+ public class Linear implements UnivariateDifferentiable {
+ public double f(double t) {
+ double result = 1;
+ for (int i = 0; i < 3; ++i) {
+ result = result * (2 * t + 1);
+ }
+ return result;
+ }
+ }
+ </source>
+
+ <p>
+ In this example, the only things that need to be changed for
+ differentiating the <code>f</code> method are
+ the <code>t</code> parameter and the <code>result</code>
+ local variable which must be adapted to hold the value and
+ the derivative, the two multiplications and the addition. In
+ order to generate the new function, Nabla will convert these
+ elements one at a time, starting from the parameter change
+ and propagating the change using a simple data flow
+ analysis. There is no need to analyze the global structure
+ of the code, and no need to change anything in the loop
+ handling instructions above. The method generated for the
+ example above will be roughly similar to the one that would
+ result from compiling the code below (except that Nabla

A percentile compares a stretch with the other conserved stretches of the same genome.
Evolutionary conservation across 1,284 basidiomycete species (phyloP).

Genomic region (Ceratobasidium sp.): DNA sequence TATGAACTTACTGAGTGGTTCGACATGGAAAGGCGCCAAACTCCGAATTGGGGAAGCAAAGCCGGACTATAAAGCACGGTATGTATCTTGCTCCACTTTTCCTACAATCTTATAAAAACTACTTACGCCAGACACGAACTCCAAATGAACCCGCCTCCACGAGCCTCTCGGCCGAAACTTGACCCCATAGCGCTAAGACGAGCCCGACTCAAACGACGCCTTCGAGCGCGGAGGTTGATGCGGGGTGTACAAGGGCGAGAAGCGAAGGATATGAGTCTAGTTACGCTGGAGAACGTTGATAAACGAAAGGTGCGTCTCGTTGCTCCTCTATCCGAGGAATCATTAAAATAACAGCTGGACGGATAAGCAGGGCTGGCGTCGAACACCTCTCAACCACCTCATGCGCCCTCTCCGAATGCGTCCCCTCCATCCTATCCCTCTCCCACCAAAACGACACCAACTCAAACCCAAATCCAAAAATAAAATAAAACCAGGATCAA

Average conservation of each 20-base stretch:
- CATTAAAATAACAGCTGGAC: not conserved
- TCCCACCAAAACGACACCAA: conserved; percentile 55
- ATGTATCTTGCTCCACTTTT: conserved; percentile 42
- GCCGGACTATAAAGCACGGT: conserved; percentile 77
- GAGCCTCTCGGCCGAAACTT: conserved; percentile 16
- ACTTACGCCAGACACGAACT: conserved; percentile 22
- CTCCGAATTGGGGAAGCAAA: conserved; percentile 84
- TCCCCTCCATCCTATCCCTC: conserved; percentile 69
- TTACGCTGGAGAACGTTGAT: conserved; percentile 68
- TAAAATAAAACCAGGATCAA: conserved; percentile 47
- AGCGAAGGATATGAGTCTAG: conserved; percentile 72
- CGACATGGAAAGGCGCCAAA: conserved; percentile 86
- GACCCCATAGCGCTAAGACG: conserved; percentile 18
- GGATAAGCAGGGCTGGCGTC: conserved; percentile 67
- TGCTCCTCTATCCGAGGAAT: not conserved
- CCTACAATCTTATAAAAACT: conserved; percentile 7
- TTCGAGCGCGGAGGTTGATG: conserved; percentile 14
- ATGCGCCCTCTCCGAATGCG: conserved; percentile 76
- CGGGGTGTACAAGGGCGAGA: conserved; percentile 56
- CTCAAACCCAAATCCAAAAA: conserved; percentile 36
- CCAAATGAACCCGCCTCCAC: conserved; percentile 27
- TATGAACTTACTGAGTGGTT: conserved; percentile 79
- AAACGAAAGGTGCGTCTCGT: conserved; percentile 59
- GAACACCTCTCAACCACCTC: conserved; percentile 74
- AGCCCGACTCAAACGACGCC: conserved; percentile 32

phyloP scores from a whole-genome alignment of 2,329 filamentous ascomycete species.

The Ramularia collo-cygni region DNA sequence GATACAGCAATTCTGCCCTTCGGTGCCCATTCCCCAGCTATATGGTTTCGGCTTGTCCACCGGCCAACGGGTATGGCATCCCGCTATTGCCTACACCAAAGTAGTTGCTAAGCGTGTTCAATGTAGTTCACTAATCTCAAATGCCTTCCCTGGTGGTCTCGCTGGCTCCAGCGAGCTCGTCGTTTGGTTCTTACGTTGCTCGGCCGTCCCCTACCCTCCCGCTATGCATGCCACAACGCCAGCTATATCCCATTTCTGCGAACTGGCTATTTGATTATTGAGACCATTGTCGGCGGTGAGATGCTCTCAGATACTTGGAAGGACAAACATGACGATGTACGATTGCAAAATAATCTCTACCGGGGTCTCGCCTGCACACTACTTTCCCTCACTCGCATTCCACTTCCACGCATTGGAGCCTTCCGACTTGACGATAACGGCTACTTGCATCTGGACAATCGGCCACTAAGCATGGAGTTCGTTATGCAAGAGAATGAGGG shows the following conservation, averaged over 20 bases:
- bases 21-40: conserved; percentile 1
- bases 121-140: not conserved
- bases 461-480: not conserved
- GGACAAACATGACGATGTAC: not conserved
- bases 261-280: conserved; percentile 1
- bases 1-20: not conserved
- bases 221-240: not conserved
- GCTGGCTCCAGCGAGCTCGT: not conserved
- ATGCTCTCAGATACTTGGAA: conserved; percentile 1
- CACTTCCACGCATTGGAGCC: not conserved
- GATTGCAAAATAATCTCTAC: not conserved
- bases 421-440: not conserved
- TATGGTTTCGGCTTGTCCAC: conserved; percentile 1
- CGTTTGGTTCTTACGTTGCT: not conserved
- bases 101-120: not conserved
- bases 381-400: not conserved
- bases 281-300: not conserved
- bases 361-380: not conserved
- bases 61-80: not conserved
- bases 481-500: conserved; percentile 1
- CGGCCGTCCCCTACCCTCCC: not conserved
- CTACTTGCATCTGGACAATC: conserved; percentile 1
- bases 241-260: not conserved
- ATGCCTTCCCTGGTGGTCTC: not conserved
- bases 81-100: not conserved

+ generates bytecode directly, it does not use source at all):
+ </p>
+
+ <source>
+ public DifferentialPair f(DifferentialPair t) {
+
+ // source roughly equivalent to code generated at method entry
+ double t0 = t.getValue();
+ double t1 = t.getFirstDerivative();
+
+ // source roughly equivalent to conversion of the result affectation
+ double result0 = 1;
+ double result1 = 0;
+
+ // this loop handling code is not changed at all
+ for (int i = 0; i < 3; ++i) {
+
+ // source roughly equivalent to conversion of "2 * ..."
+ double tmpA0 = 2 * t0;
+ double tmpA1 = 2 * t1;
+
+ // source roughly equivalent to conversion of "... + 1"
+ tmpA0 += 1;
+
+ // source roughly equivalent to conversion of "result * ..."
+ double tmpB0 = result0 * tmpA0;
+ double tmpB1 = result0 * tmpA1 + result1 * tmpA0;
+
+ // source roughly equivalent to conversion of "result = ..."